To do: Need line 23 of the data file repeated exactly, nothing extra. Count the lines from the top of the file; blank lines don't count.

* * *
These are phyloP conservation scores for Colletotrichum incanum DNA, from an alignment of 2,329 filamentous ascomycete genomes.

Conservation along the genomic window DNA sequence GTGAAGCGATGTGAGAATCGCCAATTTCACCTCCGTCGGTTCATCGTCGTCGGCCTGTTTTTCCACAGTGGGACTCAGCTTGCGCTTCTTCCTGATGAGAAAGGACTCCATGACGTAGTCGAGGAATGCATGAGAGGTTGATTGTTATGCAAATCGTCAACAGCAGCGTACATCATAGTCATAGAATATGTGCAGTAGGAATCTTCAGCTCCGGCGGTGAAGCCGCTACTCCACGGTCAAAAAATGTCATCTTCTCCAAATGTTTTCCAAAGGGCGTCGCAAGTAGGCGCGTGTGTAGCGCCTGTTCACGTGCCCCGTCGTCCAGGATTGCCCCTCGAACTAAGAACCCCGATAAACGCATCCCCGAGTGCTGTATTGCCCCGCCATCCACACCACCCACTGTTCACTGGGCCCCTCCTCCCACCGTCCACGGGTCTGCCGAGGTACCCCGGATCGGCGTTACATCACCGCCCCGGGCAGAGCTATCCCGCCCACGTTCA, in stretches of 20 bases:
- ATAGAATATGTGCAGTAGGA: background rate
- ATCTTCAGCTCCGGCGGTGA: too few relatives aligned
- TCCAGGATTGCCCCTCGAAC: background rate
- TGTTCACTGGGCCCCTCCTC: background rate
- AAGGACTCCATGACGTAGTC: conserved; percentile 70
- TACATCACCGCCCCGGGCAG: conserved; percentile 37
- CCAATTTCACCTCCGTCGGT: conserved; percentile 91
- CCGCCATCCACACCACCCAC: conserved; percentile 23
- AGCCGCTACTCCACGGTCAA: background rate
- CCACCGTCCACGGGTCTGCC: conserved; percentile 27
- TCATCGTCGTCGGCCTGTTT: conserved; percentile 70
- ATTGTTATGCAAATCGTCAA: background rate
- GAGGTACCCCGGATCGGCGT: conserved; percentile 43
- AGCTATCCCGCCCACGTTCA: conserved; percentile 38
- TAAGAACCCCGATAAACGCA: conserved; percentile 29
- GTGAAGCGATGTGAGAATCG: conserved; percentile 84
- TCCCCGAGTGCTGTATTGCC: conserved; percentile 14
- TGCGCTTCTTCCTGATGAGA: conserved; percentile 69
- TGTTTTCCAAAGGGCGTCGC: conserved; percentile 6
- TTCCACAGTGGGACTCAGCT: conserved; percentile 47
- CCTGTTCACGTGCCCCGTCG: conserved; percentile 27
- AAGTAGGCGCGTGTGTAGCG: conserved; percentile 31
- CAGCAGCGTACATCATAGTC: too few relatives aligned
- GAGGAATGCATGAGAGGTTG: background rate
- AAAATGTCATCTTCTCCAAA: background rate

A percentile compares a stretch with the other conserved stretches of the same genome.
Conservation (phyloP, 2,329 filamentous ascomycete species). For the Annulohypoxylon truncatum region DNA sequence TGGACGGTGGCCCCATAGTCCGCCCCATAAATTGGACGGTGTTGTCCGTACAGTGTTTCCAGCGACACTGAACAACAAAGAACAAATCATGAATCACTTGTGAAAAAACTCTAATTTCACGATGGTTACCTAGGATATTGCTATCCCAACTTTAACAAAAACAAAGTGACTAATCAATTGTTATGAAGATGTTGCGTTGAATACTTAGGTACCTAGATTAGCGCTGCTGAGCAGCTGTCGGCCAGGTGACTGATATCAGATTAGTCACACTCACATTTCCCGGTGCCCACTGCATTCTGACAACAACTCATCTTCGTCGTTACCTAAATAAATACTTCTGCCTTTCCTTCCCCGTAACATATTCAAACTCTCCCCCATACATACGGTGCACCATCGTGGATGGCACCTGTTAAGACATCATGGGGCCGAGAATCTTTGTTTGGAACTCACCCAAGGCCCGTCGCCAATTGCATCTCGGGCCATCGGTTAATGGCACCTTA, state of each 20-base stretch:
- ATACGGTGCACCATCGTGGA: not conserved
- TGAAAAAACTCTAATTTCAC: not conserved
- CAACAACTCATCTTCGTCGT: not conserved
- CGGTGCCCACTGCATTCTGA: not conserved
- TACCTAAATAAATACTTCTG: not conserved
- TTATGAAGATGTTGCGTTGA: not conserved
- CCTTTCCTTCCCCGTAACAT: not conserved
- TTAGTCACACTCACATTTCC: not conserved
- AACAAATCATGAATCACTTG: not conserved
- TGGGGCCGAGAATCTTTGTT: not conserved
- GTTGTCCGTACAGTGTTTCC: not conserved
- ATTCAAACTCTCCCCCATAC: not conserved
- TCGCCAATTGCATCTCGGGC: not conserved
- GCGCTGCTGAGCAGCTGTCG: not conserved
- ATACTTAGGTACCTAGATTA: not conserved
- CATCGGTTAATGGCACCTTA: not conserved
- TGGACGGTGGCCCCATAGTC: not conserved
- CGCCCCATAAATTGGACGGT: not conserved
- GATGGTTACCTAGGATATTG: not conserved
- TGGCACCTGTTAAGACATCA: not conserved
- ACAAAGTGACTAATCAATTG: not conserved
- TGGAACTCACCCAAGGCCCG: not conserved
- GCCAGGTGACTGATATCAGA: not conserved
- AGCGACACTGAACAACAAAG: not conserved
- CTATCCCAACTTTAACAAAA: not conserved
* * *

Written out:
- CCTGTTCACGTGCCCCGTCG: conserved; percentile 27